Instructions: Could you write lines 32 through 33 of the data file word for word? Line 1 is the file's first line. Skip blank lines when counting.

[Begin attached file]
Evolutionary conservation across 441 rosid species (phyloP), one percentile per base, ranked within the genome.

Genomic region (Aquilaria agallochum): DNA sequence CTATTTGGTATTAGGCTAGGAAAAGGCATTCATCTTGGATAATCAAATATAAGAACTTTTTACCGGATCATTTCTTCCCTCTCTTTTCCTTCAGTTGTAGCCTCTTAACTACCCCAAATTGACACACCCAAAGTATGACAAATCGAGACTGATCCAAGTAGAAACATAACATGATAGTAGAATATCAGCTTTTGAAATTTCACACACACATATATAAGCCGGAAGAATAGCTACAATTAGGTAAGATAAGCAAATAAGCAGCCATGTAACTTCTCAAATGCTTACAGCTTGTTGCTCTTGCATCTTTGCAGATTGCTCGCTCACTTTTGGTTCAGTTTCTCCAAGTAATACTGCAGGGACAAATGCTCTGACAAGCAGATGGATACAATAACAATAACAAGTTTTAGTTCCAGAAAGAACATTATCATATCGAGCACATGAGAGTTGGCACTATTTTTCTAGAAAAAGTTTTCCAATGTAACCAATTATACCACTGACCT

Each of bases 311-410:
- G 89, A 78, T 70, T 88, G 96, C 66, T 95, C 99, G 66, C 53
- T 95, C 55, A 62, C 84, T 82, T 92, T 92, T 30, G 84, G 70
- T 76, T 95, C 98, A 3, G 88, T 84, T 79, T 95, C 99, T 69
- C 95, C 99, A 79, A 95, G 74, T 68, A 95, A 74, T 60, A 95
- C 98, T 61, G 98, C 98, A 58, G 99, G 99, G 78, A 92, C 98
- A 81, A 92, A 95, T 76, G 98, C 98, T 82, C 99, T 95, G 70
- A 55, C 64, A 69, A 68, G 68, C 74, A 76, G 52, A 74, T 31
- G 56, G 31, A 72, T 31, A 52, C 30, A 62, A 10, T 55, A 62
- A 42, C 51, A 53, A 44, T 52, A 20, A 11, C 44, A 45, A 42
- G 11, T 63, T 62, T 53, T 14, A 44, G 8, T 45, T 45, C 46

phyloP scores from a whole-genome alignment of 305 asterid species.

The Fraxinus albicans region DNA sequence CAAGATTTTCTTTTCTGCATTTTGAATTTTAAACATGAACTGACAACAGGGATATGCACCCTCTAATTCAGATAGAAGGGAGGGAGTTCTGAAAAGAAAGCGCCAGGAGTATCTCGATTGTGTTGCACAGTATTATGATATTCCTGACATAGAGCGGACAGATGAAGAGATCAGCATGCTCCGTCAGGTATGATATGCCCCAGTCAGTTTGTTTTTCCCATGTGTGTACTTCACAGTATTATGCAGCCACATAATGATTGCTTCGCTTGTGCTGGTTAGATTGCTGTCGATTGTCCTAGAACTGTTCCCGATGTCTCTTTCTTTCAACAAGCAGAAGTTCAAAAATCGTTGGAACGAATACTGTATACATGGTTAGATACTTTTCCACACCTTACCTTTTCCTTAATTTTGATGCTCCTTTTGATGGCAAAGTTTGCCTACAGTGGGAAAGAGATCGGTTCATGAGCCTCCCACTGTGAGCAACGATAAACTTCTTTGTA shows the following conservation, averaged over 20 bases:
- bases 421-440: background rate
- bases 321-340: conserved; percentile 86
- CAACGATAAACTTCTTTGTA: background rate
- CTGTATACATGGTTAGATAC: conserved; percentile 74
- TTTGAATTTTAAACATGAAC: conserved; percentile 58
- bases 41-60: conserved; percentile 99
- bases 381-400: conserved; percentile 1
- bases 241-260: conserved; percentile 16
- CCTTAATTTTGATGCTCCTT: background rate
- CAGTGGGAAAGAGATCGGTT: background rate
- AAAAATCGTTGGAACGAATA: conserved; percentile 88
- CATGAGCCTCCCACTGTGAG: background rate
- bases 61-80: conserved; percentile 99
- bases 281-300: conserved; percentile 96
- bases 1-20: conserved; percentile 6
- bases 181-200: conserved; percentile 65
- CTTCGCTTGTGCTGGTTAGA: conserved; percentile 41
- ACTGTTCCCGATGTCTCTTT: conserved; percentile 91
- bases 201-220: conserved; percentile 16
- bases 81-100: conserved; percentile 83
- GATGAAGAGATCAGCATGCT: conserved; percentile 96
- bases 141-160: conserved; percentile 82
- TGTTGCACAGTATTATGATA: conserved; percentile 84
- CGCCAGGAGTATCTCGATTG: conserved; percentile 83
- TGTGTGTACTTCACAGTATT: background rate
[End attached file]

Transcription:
- CTTCGCTTGTGCTGGTTAGA: conserved; percentile 41
- ACTGTTCCCGATGTCTCTTT: conserved; percentile 91